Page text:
Consistently at the vanguard of music, as Swans in its current incarnation approaches its ‘end’ with a final album and tour, it is important to capture one of the most influential, unique and powerful bands in history at its peak.

35 years of perseverance, creativity and self reliance has seen the band Swans maintain a unique position in modern music.  From its inception as a NYC ‘noise experience’ to its current maelstroms and intensely focused grooves, Swans have not only survived the music industry, they have transcended musical preconceptions by consistently delving into new musical territory.  This is a band of collaborators, linked by one man, its leader, Michel Gira.

https://www.kickstarter.com/projects/1000942931/where-does-a-body-end-a-documentary-on-the-band-sw

Thor & Friends’ eponymous debut recently received the Aural Aggravation seal of approval, and now the mighty percusionist Thor Harris and his cohorts have unveiled their first video. You can watch it here:

Swans have shared an edit of the closing track on their latest album, The Glowing Man – out now on Mute / Young God (N America) – ahead of the start of their European tour in October 2016.

Listen to ‘Finally, Peace’ (edit) here:

 

‘Finally, Peace’, described by Michael Gira as a "farewell", sees Jennifer Gira join him on a double vocal track, an uplifting finale for the last album in Swans’ current incarnation. The song was described by The Arts Desk as "…redemptive and uplifting" and by The Quietus as "…optimistic" while The Line of Best Fit said, "…on closer "Finally, Peace", Swans bow out with a knowing nod to the innate vanity of the physical and fleeting."

Swans embark on the European leg of their mammoth world tour next month and return to the UK for a series of shows including two SOLD OUT performances at the Islington Assembly Hall on October 13 and 14. Anna von Hausswolf is Swans’ very special guest on the European dates, full details below:

SWANS EUROPEAN TOUR

6 Oct – Brussels BE, Orangerie Botanique

7 Oct – Eindhoven NL, De Effenaar

8 Oct – Brighton UK, Concorde 2 – SOLD OUT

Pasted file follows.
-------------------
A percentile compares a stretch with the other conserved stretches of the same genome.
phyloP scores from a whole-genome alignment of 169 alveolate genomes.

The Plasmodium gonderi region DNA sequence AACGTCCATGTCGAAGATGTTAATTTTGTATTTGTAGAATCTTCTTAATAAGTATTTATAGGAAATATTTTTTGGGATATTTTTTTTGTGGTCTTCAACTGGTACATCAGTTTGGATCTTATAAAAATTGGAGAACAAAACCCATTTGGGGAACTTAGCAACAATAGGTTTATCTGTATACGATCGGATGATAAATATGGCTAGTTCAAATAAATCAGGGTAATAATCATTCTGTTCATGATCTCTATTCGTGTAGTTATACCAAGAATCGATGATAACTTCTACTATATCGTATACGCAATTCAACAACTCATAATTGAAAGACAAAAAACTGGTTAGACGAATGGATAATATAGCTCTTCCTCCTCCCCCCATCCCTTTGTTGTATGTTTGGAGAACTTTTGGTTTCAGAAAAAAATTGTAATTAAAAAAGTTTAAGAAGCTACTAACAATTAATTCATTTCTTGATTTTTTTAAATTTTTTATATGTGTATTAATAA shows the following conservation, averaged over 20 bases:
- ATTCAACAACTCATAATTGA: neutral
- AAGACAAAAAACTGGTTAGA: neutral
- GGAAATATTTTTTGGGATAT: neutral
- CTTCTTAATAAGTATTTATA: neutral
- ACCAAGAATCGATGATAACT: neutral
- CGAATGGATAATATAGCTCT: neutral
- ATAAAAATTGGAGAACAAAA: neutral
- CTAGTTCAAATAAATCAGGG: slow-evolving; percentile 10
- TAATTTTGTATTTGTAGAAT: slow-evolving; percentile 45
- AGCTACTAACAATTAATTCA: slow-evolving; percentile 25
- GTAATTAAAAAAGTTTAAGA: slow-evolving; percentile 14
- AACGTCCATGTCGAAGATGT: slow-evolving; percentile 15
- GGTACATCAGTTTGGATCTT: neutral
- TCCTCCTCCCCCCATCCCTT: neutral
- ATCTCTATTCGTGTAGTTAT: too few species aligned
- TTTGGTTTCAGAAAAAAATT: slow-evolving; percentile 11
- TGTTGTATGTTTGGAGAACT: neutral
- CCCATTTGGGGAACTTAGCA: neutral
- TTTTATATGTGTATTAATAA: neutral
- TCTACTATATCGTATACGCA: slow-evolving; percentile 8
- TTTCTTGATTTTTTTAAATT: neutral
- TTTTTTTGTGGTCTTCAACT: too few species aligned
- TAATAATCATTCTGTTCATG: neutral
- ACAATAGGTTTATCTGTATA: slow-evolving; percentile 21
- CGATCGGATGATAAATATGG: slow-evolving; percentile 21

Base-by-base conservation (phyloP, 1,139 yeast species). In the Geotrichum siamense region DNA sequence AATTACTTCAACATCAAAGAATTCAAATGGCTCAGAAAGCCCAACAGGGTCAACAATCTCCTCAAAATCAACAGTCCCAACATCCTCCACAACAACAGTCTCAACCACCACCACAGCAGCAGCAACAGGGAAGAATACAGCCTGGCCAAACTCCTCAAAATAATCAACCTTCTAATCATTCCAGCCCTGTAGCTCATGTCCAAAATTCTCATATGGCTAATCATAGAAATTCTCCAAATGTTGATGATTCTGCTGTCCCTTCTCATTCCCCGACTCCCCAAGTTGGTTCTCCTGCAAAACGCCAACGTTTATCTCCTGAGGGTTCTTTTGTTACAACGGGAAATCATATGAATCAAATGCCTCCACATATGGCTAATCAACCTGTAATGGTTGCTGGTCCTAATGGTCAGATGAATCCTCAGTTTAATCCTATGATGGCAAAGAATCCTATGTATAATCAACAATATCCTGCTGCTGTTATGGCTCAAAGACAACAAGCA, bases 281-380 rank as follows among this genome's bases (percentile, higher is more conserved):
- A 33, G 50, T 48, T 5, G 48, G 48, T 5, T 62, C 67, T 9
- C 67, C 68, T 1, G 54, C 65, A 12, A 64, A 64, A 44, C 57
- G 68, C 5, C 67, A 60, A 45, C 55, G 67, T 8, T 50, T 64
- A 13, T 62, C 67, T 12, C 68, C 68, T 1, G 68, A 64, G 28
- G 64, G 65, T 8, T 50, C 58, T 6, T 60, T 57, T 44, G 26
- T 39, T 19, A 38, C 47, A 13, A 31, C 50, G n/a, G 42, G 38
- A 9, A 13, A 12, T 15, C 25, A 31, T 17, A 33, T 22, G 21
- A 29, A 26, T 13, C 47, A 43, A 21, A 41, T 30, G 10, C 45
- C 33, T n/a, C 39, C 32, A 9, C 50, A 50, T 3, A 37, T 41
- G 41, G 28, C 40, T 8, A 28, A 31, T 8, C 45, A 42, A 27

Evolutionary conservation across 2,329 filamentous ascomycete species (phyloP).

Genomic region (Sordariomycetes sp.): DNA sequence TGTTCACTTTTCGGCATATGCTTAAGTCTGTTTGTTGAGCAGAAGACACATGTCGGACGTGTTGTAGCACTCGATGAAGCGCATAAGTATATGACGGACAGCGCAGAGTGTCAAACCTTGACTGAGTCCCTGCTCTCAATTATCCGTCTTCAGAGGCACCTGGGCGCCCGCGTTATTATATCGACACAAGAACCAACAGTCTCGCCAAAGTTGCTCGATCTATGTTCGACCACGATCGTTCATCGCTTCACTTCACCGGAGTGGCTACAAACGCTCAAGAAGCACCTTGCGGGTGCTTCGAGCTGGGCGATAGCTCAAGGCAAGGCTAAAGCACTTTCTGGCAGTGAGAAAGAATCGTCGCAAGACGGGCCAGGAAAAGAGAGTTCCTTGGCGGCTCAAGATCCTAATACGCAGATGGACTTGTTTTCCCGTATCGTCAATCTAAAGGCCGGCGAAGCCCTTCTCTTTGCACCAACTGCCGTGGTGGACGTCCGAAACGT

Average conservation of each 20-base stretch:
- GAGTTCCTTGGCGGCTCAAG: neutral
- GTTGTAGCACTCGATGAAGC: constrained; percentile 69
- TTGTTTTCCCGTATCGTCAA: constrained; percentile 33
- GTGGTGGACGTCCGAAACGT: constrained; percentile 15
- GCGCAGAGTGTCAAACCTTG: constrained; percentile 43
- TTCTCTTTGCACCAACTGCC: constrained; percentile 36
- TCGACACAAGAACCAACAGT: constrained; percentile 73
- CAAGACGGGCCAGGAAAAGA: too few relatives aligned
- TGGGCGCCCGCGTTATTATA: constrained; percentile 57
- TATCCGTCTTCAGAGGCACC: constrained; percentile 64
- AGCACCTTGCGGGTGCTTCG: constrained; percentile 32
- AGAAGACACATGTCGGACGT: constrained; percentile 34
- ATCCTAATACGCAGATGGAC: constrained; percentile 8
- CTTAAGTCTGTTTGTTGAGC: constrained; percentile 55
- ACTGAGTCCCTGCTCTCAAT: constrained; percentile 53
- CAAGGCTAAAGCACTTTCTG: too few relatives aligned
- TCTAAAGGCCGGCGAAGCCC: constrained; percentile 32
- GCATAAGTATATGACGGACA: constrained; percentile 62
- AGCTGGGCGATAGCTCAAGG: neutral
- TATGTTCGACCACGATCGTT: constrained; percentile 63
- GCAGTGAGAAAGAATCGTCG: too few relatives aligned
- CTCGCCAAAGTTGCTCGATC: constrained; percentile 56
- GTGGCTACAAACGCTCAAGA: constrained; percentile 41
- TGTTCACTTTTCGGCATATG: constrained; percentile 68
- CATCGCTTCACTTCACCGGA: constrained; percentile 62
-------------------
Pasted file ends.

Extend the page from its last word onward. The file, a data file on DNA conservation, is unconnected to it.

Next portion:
9 Oct – Manchester UK, 02 Ritz

11 Oct – Glasgow UK, Oran Mor

12 Oct – Newcastle Upon Tyne UK, Northumbria University

13 Oct – London UK, Islington Assembly Hall – SOLD OUT

14 Oct – London UK, Islington Assembly Hall – SOLD OUT

15 Oct – Reims FR, La Cartonnerie

17 Oct – Hamburg DE, Kampnagel

18 Oct – Berlin DE, Huxleys Neue Welt

19 Oct – Prague CZ, Divaldo ARCHA Theatre

21 Oct – Budapest HU, A38 Ship

22 Oct – Vienna AT, Arena Big Hall

23 Oct – Graz AT, Orpheum Extra

25 Oct – Ljubljana SL, Kino Kiska Centre for Urban Culture

26 Oct – Zagreb HR, Lauba

28 Oct – Basel CH, Kaserne

29 Oct – Vevey CH, Rocking Chair

30 Oct – Bern CH, Reitschule Dachstock

1 Nov – Nantes FR, Stereolux

2 Nov – Nimes FR, La Paloma

5 Nov – Bologna IT, Teatro Auditorium Manzoni

6 Nov – Rome IT, Orion Live Club

8 Nov – Tourcoin FR, Le Grand Mix

9 Nov – Paris FR, Le Trabendo

10 Nov – Cologne DE, Gebäude 9

11 Nov – Munich DE, Feierwerk

12 Nov – Wiesbaden DE, Kulturezentrum Schlachthof

13 Nov – Utrecht, NL, Le Guess Who? festival

* with Anna von Hausswolf

LM Dupli-cation – 26th September 2016

Christopher Nosnibor

Thor & Friends is the eponymous full length debut from the avant-chamber ensemble formed by its namesake, polymath percussionist Thor Harris. Anyone who has heard – or, more so, seen – Swans in their current incarnation will be aware of Thor Harris’ remarkable percussion skills, and likely know that he is a man worthy of his name: a burly, bearded, hirsute figure who appears to have been transported from the mists of Norse mythology and onto the stage, surrounded by chimes and gongs, he’s something of a drumming deity and a figure far more fearsome than Chris Hemsworth.

Swans fans may, then, be somewhat surprised by this album. Surprised, but not disappointed. Despite it being Thor’s project, the percussion is not a dominant factor: it’s very much about the contributions of his ‘friends’, namely Peggy Ghorbani on marimba and Sarah ‘Goat’ Gautier on marimba, vibraphone, xylophone, organ, voice, mellotron and piano. Harris also plays, alongside myriad percussion instruments, wind instruments including some of his own devising. The core trio are joined by Jeremy Barnes on accordion, drum, and mellotron, Heather Trost on violin, voice and marimba, John Dieterich on guitar, bass, castanets and special effects and Raven on bone flute, and electronic sounds.

The choice of instruments may provide an indication of what to expect, but to be clear, there are no thunderous crescendos to be found during the nine tracks on offer here, and Thor and Friends is a remarkably graceful, elegant and understated work. In place of volume, there is atmosphere.